To the House of Representatives:
I am returning, without my approval, H.R. 12, a bill to provide for the protection of foreign diplomatic missions and to increase the size of the Executive Protective Service.
I am in agreement with the primary objective of H.R. 12--to increase the size of the Executive Protective Service to enable it to more effectively fulfill its responsibility under current law. I am also mindful of the need to assure adequate protection of foreign diplomats and missions. However, I am unable to sign this bill because it would unwisely extend the purpose and functions of the Executive Protective Service and would create a precedent that could erode current and proper distinctions between Federal and local law enforcement responsibilities.
Protection of foreign diplomatic officials and missions is an established part of the overall responsibility of local law enforcement agencies to protect individuals and property within their respective jurisdictions. The conditions under which EPS personnel could be assigned outside the Washington, D.C., area under the enrolled bill are unwarranted and unwise. Although I realize that the Congress has limited these circumstances to only seven metropolitan areas and to situations of extraordinary protective need, I am concerned that this bill would be but a first step toward a permanent and wider expansion of the role of EPS nationally.
When the Congress enacted Public Law 91-217, which established the EPS in 1970 and authorized the President to assign officers of the Service to areas outside Washington, D.C., on a case-by-case basis to safeguard foreign missions, it made its intention clear concerning the wise exercise of that authority. The House Committee on Public Works in its report on that legislation emphasized that:
"This authority extends only to situations of extraordinary gravity, where the local police force is totally incapable of providing a level of protection de:creed essential to the international integrity of the U.S., or where the protection of the President himself, for example, would be involved. This additional authority is not, and may not be construed to be, a substitute for the responsibility of local police forces to provide protection for consulates, the United Nations, and similar foreign delegations within the U.S." (House Committee on Public Works report on H.R. 14944, December 8, 1969).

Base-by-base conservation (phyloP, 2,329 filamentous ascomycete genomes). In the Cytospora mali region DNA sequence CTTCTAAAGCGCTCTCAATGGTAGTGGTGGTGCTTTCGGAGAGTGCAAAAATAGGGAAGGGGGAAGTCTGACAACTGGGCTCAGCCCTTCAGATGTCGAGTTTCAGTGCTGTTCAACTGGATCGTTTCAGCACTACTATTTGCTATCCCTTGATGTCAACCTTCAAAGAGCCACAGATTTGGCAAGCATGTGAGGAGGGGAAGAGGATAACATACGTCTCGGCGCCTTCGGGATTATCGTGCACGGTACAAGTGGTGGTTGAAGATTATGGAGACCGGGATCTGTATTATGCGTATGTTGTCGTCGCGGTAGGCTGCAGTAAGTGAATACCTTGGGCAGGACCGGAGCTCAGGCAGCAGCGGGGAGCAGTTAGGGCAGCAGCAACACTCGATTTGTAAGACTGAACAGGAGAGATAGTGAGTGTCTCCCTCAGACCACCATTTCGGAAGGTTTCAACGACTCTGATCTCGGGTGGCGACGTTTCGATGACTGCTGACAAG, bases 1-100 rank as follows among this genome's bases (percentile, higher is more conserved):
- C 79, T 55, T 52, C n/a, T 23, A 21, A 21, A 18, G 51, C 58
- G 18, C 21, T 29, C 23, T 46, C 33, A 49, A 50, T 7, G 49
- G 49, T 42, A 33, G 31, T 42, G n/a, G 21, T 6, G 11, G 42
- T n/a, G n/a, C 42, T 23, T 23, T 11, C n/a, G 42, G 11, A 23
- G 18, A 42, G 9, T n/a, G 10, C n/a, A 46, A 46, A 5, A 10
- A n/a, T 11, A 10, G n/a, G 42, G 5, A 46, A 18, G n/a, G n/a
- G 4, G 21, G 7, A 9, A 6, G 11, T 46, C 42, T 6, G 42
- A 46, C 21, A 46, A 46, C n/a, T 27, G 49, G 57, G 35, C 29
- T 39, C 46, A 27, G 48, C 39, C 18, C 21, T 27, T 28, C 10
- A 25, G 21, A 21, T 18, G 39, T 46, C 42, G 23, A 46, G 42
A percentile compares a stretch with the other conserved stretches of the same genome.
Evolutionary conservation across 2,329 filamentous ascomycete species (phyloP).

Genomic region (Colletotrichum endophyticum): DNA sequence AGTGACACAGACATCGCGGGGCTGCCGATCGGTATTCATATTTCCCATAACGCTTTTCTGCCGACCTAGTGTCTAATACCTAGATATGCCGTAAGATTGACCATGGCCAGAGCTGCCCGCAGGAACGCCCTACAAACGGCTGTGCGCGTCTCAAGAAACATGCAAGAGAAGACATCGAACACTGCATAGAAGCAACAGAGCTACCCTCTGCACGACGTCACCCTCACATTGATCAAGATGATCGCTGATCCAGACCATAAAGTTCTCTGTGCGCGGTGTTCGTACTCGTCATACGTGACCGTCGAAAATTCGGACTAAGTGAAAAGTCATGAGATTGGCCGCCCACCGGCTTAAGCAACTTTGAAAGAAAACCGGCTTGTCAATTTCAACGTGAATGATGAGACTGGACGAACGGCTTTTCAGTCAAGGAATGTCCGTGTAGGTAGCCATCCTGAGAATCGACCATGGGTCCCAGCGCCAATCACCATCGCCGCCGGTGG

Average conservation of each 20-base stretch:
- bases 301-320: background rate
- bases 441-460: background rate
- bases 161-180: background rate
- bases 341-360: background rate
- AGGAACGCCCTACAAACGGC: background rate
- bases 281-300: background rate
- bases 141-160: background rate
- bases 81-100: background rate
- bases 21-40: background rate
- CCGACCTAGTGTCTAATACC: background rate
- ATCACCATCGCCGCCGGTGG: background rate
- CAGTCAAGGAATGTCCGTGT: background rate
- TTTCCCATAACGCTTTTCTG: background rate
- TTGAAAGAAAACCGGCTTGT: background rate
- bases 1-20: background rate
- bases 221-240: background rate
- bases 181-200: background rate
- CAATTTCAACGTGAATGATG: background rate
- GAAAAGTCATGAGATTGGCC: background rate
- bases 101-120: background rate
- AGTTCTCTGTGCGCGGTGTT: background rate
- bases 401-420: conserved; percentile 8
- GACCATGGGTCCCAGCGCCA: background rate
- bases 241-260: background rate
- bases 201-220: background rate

I agree fully with that statement.
H.R. 12 would also authorize the Secretary of the Treasury to reimburse State and local governments for provision of protective and other services to foreign missions and visiting officials, in lieu of providing those services directly by the Executive Protective Service. A maximum of $3.5 million annually would be authorized to be appropriated for that purpose. This authority, too, would set an unwise and potentially very expensive precedent. It would inevitably lead to pressures to reimburse State and local governments for other local services provided to foreign missions and perhaps even for protection of the President and Presidential candidates. Moreover, reimbursements to State and local governments for protective assistance, which is a historic part of their duty under our Federal system of government, are contrary to the cooperative nature of law enforcement in the United States.
GERALD R. FORD
The White House,
November 29, 1975.